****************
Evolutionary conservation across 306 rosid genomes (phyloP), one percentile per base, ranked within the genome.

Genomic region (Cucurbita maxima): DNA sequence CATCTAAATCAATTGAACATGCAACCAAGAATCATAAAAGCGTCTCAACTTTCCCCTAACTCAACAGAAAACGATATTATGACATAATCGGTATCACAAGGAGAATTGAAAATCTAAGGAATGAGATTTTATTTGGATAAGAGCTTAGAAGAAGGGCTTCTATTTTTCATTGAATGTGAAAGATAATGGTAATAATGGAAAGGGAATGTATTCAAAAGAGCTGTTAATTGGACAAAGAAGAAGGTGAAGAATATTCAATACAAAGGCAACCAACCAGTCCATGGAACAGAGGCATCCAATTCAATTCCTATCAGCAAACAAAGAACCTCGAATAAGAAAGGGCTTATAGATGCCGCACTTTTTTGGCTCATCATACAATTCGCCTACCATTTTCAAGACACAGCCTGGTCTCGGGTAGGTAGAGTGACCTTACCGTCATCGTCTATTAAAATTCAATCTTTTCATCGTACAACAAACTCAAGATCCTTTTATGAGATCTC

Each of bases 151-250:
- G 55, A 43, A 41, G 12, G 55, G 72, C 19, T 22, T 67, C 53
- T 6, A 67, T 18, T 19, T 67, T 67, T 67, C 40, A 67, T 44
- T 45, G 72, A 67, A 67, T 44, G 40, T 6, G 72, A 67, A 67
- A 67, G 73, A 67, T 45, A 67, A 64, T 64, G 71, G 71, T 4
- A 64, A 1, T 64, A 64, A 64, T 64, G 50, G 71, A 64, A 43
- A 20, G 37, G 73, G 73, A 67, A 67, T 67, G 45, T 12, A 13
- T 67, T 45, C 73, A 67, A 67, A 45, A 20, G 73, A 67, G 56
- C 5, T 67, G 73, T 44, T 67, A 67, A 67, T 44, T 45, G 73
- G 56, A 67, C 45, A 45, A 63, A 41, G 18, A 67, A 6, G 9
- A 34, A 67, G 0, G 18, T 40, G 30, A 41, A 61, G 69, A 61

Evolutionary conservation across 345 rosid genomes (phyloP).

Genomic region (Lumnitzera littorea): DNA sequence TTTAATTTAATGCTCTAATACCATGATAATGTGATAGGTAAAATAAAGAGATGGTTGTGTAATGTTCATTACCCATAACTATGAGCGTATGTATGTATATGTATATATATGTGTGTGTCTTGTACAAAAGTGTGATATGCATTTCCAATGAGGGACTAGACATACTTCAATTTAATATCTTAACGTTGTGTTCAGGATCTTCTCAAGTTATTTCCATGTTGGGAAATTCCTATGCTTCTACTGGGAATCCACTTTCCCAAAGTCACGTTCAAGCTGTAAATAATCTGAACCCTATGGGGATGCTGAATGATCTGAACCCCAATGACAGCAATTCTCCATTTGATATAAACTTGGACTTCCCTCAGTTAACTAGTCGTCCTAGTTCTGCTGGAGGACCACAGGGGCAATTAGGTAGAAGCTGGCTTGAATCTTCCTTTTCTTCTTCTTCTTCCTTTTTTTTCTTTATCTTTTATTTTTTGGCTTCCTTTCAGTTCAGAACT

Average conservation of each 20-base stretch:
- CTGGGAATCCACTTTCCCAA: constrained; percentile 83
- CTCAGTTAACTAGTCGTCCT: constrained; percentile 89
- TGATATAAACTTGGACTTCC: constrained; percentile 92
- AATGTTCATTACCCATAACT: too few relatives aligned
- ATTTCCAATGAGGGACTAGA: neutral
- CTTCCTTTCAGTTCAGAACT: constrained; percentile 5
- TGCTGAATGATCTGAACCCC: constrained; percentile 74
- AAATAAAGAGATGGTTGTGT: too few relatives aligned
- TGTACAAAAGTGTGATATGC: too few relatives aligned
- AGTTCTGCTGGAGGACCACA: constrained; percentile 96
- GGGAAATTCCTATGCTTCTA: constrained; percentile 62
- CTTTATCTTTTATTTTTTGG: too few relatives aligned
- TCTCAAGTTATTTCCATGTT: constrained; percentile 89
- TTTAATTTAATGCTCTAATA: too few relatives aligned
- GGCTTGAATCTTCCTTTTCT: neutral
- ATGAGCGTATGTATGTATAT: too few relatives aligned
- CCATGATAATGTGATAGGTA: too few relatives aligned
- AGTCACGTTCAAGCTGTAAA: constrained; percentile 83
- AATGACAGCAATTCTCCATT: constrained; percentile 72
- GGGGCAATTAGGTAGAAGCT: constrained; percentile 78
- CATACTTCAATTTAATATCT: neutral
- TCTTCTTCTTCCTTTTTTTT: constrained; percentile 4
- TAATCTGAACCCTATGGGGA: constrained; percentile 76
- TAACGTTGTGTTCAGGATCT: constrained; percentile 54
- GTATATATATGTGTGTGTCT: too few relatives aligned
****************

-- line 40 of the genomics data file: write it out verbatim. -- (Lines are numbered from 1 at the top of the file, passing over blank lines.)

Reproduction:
- TAACGTTGTGTTCAGGATCT: constrained; percentile 54